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Asylum seeker holds high hopes for his career after receiving KU scholarship

By Sophie Mcconnell Nov 27, 2017
Student's who benefit from KU's Article 26 project

An Afghani asylum seeker has said he hopes to gain an exceptional grade in his degree after receiving one of a handful of KU scholarships given to young people fleeing persecution.

Ahmed Mohammed, whose name has been changed for confidentiality reasons, is one of the 14 current students studying under the Sanctuary Scholarship scheme and joined Kingston in 2015 to study aerospace engineering.

Mohammed said: “The scholarship inspired me to go to university and gave a pathway which previously felt like it had been completely blocked.”

Since the start of the 2014/15 academic year, Kingston University has been offering the Scholarships to individuals from groups under-represented in higher education.

Places have been allocated to students from a wide range of countries including Nigeria, Afghanistan, Bangladesh, Sri Lanka, The Gambia and Vietnam.

Mohammad’s ultimate goal is to achieve an exceptional grade in his degree programme and work on aircraft design.

“In the future I would like to consider the opportunity to complete a Masters and become a Chartered Engineer,” said Mohammed.

Mohammed has made many friends on his course, however, the ultimate challenge for him remains financial.

“I believe I need support in travelling expenses as it is costly going by train and I also frequently skip meals during university hours as my course is 9am-5pm. I sometimes find it difficult to obtain a decent meal during the day,” he said.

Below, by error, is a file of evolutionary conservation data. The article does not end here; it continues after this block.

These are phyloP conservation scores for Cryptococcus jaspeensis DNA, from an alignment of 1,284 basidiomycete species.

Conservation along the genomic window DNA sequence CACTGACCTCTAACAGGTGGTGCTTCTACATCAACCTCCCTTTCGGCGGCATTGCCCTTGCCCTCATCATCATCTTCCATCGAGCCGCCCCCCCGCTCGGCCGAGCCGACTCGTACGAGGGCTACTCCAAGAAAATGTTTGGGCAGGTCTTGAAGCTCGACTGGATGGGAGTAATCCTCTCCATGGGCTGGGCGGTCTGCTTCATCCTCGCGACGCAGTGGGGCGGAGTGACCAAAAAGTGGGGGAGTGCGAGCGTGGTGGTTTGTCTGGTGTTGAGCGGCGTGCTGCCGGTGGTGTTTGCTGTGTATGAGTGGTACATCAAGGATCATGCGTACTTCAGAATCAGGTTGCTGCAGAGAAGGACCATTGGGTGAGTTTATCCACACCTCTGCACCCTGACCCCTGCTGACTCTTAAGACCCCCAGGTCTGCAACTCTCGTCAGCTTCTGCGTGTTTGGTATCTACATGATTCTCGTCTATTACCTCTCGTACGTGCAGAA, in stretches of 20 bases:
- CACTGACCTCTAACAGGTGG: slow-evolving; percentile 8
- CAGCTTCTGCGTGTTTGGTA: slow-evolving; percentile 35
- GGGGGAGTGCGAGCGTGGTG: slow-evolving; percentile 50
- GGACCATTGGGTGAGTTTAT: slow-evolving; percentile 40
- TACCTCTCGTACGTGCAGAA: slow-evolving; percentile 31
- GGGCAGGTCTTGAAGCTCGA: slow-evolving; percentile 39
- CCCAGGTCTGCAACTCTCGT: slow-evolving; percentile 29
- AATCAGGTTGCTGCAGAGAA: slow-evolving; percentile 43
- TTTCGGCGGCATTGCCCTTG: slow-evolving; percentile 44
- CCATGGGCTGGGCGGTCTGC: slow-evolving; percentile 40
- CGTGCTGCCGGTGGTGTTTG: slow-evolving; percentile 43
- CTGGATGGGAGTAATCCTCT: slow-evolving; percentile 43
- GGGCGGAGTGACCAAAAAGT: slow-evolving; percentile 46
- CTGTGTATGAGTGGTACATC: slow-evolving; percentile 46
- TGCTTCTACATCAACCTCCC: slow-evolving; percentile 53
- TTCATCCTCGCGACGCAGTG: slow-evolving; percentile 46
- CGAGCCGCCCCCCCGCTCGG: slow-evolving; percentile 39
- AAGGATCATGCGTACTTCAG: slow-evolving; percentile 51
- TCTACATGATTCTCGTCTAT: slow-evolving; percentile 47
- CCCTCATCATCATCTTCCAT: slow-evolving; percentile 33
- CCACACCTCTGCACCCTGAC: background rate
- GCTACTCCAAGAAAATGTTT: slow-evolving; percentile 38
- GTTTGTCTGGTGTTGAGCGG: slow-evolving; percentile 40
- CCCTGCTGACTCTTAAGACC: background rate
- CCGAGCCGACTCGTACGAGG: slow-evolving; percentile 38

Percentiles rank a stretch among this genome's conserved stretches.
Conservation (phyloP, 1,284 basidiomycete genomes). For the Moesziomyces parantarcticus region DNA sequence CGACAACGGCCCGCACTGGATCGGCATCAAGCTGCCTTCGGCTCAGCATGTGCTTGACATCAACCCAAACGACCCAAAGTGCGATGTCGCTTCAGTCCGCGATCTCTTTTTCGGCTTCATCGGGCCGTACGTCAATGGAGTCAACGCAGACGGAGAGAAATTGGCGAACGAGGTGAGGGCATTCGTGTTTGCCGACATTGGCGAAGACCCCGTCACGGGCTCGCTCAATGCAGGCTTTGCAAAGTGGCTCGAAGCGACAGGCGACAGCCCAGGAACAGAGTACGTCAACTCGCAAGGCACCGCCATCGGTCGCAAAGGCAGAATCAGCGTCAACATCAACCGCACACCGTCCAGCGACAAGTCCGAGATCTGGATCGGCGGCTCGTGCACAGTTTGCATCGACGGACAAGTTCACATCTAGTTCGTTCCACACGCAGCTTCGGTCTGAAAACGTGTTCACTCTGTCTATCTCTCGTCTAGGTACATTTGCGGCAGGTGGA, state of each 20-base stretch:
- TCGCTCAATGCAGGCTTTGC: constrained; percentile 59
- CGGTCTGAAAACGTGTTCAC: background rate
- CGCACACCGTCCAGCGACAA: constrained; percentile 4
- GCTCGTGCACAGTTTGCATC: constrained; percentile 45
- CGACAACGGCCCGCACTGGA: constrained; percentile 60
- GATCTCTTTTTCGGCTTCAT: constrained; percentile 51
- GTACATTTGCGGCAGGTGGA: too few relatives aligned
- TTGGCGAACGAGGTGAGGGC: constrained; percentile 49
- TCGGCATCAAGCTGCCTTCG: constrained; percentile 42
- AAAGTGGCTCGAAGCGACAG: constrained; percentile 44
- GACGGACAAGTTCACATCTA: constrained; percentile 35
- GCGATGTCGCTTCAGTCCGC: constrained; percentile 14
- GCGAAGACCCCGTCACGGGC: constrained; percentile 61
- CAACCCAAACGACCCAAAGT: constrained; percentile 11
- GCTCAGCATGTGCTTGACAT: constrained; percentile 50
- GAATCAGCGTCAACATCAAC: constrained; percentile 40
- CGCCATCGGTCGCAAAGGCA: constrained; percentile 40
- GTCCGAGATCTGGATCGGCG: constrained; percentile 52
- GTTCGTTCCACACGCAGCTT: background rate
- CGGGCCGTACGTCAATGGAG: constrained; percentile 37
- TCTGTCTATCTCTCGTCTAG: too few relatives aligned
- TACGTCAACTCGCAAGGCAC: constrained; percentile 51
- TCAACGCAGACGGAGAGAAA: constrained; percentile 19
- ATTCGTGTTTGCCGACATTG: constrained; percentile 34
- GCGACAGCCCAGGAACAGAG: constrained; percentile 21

A spokeswoman for KU said: “The scholarships provide a full fee waiver and an annual bursary of a minimum of £3,000 to support students with their living costs. Successful applicants are also designated a member of staff to provide support, guidance and opportunities throughout their studies.”

At the age of just four, Ahmed and his family travelled to the UK from Afghanistan in a bid to seek asylum from the Taliban movement and conflict within the country.

For the past 16 years the Mohammed family has awaited a decision from the Home Office on their right to remain within the UK. Their current immigration status – discretionary leave to remain – provides few entitlements and as a result no member of the family has a right to work and instead they rely solely on minimal benefits.

Ahmed’s current immigration status has held him back significantly and limited many choices he may otherwise have made.

Mohammed’s current immigration status has held him back significantly and limited many choices he may otherwise of made.

He could not take up an engineering apprenticeship or gain a driver’s license and due to lack of access to student finance other education options appeared unlikely.

After becoming aware of the Sanctuary Scholarship Awards programme, Mohammed gained a place at Kingston University where he receives a full fee waiver and a bursary to support with study and travelling costs.

For three years the University has offered Sanctuary Scholarships and two students have already successfully graduated due to their scholarships.

The KU spokeswomen added: “Each year we offer a number of Sanctuary Scholarships as part of the Article 26 project to students who would otherwise be unable to fund their studies.

These scholarships are awarded through KU’s association with the Helena Kennedy Foundation’s Article 26 project, which is a charity that seeks to overcome social injustices.

Students awarded Sanctuary Scholarships, such as Ahmed, are also offered a place on the Compact Scheme, run by the University’s award-winning Widening Participation team, whose work was recognised with the NEON (National Education Opportunities Network) University of the Year Award for the second year running.

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